Want to spot migrating birds? Watch the weather! In the fall, wind circulation patterns around highs and lows impact the movement of migratory birds. The ideal time for flying often occurs the day after a cold front passes – northerly winds, dropping temperatures, rising air pressure and clearing skies are good migration conditions. On the West coast, easterly winds can result in large migration events. Southern California’s warm Santa Ana winds can produce large “fall-outs” of migratory birds along the coast, where thousands of birds congregate in a relatively small area. Stormy weather, overcast skies and fog can also cause large fall-outs of migratory birds, which can make for good viewing opportunities.
Tip: Learn more about migratory birds and weather from eBird, and be on the lookout for migrants passing through your area. BirdCast provides weekly regional migration forecasts with tips about what species you’re likely to see. According to BirdCast:
- The Upper Midwest may see moderate to heavy movement on Tuesday and Wednesday of this week, but widespread heavy movement may be delayed until next week in the Upper Midwest and Northeast. Birds on the move in these regions include Dark-eyed Junco, White-crowned Sparrow, Pine Siskin, Hermit Thrush, White-throated Sparrow, Fox Sparrow, Ruby-crowned Kinglet, Swamp Sparrow, Rusty Blackbird, Yellow-rumped Warbler, Purple Finch and others. Learn more.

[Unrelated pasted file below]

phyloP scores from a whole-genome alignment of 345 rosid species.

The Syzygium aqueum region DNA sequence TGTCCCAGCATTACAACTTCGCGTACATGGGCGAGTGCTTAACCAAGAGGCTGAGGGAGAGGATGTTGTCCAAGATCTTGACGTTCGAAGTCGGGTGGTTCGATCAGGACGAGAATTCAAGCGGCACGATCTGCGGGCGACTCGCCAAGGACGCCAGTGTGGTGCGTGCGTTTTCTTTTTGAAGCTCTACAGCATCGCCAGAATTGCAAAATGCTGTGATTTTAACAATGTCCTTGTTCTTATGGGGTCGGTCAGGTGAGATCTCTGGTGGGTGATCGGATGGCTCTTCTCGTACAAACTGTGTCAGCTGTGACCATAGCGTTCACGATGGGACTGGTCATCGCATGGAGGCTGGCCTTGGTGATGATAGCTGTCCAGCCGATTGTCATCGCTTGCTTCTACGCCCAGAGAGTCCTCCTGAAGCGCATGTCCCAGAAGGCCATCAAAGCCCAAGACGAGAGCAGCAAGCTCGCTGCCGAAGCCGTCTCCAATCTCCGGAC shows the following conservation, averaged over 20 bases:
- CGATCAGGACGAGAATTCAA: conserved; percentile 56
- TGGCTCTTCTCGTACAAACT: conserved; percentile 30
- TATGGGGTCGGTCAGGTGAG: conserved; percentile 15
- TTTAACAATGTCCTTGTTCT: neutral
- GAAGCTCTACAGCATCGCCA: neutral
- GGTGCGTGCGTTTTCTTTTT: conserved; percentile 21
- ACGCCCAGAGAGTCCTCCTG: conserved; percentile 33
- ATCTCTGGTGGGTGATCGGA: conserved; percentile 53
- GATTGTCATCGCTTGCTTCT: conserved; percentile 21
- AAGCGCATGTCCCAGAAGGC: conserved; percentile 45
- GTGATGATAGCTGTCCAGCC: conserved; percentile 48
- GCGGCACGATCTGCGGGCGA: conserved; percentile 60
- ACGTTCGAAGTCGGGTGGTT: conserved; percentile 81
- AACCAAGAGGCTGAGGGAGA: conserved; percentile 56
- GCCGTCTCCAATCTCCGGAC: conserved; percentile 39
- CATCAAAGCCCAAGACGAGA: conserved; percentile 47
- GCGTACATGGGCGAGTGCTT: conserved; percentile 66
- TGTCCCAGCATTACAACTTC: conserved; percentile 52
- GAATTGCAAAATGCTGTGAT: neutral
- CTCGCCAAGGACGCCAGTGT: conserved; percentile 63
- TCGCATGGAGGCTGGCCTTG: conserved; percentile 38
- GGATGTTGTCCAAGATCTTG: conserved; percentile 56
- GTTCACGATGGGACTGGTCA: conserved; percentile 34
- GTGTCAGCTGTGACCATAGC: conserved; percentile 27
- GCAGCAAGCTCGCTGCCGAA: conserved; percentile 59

Spotting migrants where you live? Record the birds you see and share your observations on eBird. Your observations become part of an international network generating data that can be used by educators, land managers, ornithologists, and conservation biologists.
(Sources: Cornell Lab of Ornithology and Audubon, eBird. “Understanding Birds and Weather: Fall Birding Basics.” http://ebird.org/content/ebird/news/fall-birding-basics/ Lincoln, Frederick C., Steven R. Peterson, and John L. Zimmerman. 1998. Migration of birds. U.S. Department of the Interior, U.S. Fish and Wildlife Service, Washington, D.C. Circular 16. Jamestown, ND: Northern Prairie Wildlife Research Center Home Page. http://www.npwrc.usgs.gov/resource/othrdata/migratio/migratio.htm; BirdCast Regional Migration Forecast, http://birdcast.info/)